How sweet it is: the benefits of honey on your overall health
| 3 min read
Honey is not just for the bees anymore. The benefits of this natural sweetener are still being discovered; however, there have been some significant positives linked to regular usage of honey. A readily available resource, honey has been traced back to a link with the ancient Egyptians who used it for wound healing, as well as a cherished offering to their gods.
Shape Magazine and WebMD highlighted ways to use honey in your every day life and the most beneficial factors it provides for your overall health:
- Immune Booster: Polyphenols, which are specific types of antioxidants, are pretty prevalently found in honey and can protect cells from damage. Additionally, honey can be a contributor to heart health.
- Digestive Aid: Although the benefits of honey on your digestive tract are still being researched and discovered, preliminary findings have shown that using this natural sweetener over the sugar found in processed foods assisted in improving the overall acids of the stomach.
- Acne Treatment: As elaborated on below, Manuka honey can also use its medicinal qualities as an anti-inflammatory to reduce the swelling of acne and help clear the bacteria and infection, as well.
- Mosquito Bite Relief: Yet another benefit of honey’s anti-inflammatory qualities, using the sweetener for relief of pesky mosquito bites can lessen the effects of itching and irritation.
- Mild Cough Suppressant: Recent studies have found that honey can be used to treat mild coughs as a result of upper respiratory infections in children ages one to five. The honey has been shown to have better results than other cough syrups for suppressing the cough and aiding in consistent sleep. Nevertheless, it is imperative to note that doctors strongly caution against giving honey to infants and children under the age of one year because of a certain bacteria that undeveloped immune systems cannot yet block.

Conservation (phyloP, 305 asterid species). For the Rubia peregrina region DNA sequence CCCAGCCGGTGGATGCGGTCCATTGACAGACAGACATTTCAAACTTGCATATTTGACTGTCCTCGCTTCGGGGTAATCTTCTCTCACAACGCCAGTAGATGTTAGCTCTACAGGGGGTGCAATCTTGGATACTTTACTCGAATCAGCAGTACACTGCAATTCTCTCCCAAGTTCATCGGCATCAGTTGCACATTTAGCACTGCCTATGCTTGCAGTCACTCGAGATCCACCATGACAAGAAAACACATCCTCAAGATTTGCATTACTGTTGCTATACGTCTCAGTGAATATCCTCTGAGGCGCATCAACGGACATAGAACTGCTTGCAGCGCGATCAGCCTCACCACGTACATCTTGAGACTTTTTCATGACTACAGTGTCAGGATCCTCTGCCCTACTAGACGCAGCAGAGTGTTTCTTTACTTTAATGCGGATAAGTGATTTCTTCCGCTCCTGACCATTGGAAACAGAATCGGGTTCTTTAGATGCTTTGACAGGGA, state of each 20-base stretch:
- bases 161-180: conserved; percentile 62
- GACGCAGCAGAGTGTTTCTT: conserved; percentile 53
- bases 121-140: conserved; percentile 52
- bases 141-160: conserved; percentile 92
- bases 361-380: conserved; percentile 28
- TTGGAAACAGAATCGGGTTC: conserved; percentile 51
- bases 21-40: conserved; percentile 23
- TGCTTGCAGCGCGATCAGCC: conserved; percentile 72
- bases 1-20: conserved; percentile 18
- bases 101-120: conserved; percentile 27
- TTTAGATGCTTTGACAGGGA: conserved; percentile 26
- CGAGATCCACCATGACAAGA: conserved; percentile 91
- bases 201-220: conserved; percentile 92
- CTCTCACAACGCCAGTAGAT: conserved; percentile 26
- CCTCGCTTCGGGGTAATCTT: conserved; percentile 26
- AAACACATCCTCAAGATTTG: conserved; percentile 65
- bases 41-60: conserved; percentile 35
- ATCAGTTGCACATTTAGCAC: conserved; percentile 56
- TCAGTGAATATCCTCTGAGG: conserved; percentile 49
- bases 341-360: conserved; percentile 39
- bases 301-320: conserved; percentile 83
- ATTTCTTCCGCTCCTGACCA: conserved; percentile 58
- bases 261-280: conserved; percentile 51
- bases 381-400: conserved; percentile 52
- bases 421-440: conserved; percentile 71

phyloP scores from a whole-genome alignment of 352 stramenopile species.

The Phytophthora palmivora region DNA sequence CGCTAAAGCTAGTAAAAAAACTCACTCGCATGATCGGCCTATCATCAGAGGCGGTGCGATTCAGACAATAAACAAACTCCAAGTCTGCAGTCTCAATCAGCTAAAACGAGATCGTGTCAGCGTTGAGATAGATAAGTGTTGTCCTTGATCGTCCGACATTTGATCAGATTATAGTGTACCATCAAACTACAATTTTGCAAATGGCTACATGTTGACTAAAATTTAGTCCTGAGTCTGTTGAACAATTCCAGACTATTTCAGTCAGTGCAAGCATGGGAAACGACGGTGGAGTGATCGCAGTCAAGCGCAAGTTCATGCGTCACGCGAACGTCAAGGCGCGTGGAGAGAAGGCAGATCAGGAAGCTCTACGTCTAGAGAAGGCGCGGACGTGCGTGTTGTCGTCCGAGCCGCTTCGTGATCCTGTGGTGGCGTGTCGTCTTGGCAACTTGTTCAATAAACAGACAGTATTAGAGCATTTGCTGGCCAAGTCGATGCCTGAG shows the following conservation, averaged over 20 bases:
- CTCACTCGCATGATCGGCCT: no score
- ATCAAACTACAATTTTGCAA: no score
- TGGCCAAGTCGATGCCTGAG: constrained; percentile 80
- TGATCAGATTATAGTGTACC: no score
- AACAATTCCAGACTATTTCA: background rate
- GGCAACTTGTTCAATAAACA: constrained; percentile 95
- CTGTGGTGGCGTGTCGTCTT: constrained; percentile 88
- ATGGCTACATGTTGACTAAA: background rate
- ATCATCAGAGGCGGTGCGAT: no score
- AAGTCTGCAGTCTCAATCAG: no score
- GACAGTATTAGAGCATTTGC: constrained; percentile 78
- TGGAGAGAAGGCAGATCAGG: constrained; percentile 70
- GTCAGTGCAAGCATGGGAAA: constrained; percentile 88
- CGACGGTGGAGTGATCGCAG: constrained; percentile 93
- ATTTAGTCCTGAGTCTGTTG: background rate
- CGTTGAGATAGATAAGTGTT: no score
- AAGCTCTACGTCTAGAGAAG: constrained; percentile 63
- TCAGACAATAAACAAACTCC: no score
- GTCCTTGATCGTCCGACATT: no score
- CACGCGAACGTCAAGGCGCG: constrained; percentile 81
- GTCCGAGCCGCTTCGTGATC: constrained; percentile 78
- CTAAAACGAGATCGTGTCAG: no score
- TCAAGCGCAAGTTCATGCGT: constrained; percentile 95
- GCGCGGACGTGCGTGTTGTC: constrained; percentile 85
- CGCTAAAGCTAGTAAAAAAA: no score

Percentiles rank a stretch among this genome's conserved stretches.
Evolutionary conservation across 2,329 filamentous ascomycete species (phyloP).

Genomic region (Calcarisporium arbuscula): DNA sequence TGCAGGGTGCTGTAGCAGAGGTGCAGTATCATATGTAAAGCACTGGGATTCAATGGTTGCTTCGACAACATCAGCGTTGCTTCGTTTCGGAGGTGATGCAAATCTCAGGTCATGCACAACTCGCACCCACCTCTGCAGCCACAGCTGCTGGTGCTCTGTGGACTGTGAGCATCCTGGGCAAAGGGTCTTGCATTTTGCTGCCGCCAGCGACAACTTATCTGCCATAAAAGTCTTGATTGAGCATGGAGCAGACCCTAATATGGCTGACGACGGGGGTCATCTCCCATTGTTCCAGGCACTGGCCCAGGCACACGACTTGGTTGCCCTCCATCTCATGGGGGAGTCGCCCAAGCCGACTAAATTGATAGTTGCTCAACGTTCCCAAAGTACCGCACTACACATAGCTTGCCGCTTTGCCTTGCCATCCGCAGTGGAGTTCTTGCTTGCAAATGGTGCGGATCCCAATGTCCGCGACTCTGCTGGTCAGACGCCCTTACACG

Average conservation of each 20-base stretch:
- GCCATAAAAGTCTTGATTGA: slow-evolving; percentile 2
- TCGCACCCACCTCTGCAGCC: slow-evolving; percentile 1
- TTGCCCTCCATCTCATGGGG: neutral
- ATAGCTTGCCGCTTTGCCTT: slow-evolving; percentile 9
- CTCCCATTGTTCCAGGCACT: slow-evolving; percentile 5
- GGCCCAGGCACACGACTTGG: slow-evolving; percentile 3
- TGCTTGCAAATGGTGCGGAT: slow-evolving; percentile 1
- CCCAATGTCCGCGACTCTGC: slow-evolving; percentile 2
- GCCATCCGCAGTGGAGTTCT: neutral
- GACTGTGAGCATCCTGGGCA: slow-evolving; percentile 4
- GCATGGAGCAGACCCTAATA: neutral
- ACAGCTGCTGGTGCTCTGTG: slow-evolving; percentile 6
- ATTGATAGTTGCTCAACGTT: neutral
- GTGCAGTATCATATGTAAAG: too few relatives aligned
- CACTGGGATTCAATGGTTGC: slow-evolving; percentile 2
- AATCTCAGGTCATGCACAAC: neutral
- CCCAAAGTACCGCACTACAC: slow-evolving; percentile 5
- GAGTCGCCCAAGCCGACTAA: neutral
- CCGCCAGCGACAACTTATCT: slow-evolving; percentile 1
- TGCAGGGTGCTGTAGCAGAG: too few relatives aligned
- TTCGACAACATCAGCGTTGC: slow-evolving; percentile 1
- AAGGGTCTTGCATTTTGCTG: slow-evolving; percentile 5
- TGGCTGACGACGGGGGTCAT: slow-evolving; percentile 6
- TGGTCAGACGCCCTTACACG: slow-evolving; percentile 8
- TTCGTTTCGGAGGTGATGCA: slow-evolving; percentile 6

- Wound Healing and Skin Ailments: Manuka honey, which is a honey produced from bees that pollinate the manuka bush in New Zealand, is most commonly used as a medicinal honey for wound healing. Scientists have discovered the benefits of using honey as a component in wound healing because of the antibacterial qualities present. However, not all honey carries the same antibacterial qualities, nor the same concentration of said qualities. Manuka honey is used for wound healing because of the higher concentration of the needed compounds. Since hydrogen peroxide exists naturally in honey because of an enzyme that bees carry, honey aids in burns (albeit painfully), scrapes and incisions as well.
Aside from the medical benefits honey provides, it can also be a good alternative to sugar and artificial sweeteners because of its pure and natural presence. Another great thing about eating honey is the option to enjoy it in any of its different forms. In its purest form, one can enjoy a honeycomb on apples or as an addition to any cheese plate. To enjoy as more of a buttery-spread, creamed honey can top English muffins or scones. As a syrup alternative for pancakes, varietal honey is available in hundreds of different flavors based upon the type of flowers the bees find nectar from. Raw honey can also be enjoyed on different squashes or sweet potatoes as an alternative to brown sugar (or marshmallows).
What other unique ways have you used honey before?
Photo credit: Hillary Stein